Log in

No account? Create an account

Colleges That Change Lives, by Loren Pope (reread)

Colleges That Change Lives: 40 Schools You Should Know about Even If You're Not a Straight-A Student
by Loren Pope
304 pages (trade paperback)
Genre: Nonfiction/Education/College

My second read of this seminal college admissions text. I'm still annoyed by the uniformly positive reviews, but don't let that be a significant detractor. Pope is also a strident advocate for liberal arts colleges (LACs), perhaps the equivalent of Richard Dawkins in the (non-)religious world.

Since I've already talked about my thoughts, this time I'll written up a short description of all 40 schools covered and included information gleaned from my own research.


1. Allegheny College (PA)
Preppy reputation. Located in western Pennsylvania with lots of snow. Stronger in the sciences than the humanities. Affiliated with the United Methodist Church.

2. Clark University (MA)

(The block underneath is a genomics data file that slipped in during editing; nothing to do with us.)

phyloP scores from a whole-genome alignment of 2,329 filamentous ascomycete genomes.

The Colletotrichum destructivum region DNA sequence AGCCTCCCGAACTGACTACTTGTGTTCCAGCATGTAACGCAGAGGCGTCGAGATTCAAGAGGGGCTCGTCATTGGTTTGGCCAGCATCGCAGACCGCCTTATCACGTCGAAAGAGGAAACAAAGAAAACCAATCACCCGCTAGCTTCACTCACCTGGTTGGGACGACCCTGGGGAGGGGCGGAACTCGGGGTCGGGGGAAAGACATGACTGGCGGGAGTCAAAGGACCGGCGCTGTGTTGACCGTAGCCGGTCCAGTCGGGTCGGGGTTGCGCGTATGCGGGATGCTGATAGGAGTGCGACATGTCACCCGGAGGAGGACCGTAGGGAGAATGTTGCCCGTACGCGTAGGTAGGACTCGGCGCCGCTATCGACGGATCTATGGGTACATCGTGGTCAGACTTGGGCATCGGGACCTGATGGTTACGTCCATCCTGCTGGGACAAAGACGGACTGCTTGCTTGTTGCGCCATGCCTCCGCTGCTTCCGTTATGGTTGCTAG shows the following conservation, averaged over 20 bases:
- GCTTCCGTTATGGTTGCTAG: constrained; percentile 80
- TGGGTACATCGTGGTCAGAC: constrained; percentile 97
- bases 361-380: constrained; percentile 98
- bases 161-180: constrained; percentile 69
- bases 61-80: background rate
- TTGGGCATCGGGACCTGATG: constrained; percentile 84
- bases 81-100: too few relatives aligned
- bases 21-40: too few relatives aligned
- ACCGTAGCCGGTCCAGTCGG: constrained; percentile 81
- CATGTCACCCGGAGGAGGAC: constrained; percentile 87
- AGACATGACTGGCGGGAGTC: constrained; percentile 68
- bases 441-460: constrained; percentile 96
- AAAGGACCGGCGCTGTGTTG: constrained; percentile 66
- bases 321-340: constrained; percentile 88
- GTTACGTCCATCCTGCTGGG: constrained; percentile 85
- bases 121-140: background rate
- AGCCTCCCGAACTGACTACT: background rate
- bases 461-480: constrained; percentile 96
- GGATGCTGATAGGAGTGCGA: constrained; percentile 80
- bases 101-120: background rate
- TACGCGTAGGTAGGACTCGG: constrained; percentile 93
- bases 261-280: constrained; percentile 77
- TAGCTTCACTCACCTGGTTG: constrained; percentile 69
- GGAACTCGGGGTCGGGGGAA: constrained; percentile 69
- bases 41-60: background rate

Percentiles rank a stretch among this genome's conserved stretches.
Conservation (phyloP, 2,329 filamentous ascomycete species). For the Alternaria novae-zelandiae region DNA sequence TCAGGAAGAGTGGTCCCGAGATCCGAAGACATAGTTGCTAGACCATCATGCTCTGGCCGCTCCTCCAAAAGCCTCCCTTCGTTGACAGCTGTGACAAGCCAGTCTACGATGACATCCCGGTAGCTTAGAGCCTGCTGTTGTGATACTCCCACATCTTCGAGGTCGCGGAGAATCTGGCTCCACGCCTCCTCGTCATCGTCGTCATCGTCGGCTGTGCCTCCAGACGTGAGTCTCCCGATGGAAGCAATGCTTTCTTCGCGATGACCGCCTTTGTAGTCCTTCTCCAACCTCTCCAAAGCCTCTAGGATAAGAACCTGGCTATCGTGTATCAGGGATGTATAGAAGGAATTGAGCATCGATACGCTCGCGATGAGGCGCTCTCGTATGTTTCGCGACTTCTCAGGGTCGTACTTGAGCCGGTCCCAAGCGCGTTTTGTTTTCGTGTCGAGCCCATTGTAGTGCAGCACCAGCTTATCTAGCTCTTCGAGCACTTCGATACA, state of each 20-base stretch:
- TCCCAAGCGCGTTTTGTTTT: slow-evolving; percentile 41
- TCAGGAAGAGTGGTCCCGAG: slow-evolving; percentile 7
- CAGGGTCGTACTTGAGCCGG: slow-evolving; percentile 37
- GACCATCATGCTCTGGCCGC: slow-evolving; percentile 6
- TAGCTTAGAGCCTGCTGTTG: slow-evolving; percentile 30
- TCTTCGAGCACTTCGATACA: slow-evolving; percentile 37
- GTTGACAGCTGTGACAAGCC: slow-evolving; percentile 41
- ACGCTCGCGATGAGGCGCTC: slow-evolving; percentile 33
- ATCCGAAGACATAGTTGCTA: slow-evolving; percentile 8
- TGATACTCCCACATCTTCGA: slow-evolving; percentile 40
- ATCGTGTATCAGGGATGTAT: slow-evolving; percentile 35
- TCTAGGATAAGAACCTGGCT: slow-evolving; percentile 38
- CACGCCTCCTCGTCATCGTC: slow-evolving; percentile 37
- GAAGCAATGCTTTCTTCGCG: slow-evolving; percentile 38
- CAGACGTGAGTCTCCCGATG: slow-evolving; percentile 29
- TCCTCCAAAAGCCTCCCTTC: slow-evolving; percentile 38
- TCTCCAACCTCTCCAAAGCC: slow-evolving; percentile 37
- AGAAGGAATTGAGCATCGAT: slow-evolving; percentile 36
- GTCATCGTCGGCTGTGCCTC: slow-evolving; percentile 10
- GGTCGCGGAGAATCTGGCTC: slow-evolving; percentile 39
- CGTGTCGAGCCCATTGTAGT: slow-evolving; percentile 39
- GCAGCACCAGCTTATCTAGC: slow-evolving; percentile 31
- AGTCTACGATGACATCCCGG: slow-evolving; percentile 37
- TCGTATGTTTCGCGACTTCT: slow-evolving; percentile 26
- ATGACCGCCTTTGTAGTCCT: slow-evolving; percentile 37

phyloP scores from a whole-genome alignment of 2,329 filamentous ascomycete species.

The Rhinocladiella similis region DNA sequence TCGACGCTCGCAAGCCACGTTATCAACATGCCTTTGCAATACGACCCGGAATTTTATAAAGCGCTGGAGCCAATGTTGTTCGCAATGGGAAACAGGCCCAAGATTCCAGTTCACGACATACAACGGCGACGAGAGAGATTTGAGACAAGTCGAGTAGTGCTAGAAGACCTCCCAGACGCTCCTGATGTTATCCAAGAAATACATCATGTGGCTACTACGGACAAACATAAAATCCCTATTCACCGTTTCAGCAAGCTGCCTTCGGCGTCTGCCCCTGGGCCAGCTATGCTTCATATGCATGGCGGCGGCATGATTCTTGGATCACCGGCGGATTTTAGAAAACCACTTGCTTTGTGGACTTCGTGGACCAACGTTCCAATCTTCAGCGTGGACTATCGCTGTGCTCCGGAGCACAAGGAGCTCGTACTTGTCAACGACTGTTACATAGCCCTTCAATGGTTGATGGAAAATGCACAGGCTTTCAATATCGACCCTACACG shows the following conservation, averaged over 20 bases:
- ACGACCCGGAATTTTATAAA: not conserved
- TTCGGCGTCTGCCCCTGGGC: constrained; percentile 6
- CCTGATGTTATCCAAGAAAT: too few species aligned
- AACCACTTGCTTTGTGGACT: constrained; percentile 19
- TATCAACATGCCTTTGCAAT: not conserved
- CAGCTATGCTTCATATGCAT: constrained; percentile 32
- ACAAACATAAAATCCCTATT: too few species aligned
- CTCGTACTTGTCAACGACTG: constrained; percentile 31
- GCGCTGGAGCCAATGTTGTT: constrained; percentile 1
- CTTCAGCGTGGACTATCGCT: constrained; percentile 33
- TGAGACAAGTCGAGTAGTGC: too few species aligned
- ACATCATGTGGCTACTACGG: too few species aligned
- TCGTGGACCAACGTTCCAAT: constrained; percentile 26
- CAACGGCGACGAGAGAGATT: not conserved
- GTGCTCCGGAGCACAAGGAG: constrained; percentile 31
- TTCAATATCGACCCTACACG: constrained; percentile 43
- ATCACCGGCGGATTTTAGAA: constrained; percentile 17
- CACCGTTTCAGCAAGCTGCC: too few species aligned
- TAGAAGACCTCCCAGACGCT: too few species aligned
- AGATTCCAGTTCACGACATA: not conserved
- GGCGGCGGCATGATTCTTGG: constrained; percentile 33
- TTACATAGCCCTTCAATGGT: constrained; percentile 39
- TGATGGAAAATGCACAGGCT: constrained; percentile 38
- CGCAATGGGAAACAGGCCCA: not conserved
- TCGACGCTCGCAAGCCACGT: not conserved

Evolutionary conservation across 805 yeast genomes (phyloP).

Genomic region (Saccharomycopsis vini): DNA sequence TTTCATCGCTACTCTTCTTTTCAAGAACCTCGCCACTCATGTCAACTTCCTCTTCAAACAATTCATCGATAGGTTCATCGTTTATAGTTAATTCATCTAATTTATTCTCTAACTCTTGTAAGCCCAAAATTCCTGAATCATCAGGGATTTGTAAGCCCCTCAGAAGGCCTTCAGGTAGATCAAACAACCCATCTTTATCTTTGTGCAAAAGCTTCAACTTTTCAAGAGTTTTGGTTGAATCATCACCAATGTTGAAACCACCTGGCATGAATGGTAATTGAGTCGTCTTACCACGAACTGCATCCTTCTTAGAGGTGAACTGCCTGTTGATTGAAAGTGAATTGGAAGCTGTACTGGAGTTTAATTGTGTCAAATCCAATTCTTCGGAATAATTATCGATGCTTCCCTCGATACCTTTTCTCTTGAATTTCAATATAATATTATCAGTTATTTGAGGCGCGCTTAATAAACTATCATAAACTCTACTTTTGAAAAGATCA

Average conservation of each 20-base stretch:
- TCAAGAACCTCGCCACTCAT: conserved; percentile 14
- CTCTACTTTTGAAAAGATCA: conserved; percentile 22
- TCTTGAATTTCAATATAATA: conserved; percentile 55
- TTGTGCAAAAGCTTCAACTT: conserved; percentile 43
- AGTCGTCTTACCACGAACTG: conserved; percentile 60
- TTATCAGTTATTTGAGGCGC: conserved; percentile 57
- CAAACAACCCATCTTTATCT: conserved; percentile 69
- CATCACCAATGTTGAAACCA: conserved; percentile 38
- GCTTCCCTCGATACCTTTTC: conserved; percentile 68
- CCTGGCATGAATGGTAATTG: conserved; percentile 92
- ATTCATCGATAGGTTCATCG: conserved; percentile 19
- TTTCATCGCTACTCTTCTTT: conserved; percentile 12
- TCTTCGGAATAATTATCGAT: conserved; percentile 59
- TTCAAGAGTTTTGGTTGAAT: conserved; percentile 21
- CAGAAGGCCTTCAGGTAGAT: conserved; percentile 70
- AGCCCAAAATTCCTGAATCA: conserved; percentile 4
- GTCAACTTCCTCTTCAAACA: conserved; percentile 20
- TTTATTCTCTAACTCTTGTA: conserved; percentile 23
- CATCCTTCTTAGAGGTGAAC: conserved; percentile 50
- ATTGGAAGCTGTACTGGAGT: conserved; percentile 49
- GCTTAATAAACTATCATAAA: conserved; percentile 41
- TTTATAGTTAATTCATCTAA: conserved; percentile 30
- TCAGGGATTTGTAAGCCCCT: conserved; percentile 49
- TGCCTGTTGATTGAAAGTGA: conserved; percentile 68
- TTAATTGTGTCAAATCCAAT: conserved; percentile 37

Small research university with LAC atmosphere. Strong in psychology and geography. An interesting alternative General Education track called International Studies Stream. Certain majors allow a tuition-free fifth year to earn a master's as well as a bachelor's.

3. Goucher College (MD)
Artsy but quiet (not "passionate") community. Strong in creative writing. Located just outside Baltimore. A former women's college with still unbalanced gender ratio, so males are especially sought. Study abroad is required--many courses offer short experiences--and all students receive a $1200 travel voucher.

4. Hampshire College (MA)
"Alternative" reputation. Three-tier divisional curriculum with independent study emphasis. Five-College Consortium with Amherst College (elite, top-2 in the country), Smith College (all-female), Mount Holyoke College (all-female), and and University of Massachusetts - Amherst (public flagship).

5. Juniata College (PA)
Located in rural central/western Pennsylvania. Regional reputation. Strong in pre-med. "POEs" (programs of emphasis) instead of majors.

6. Marlboro College (VT)
General Education is called the Plan of Concentration, focus on independent study and writing. "Alternative" reputation. Tiny, unique school on a mountaintop. Sounds rather Transcendentalist, to me. Talk to fairfeather!

7. Ursinus College (PA)
Preppy reputation. Maintains a core curriculum.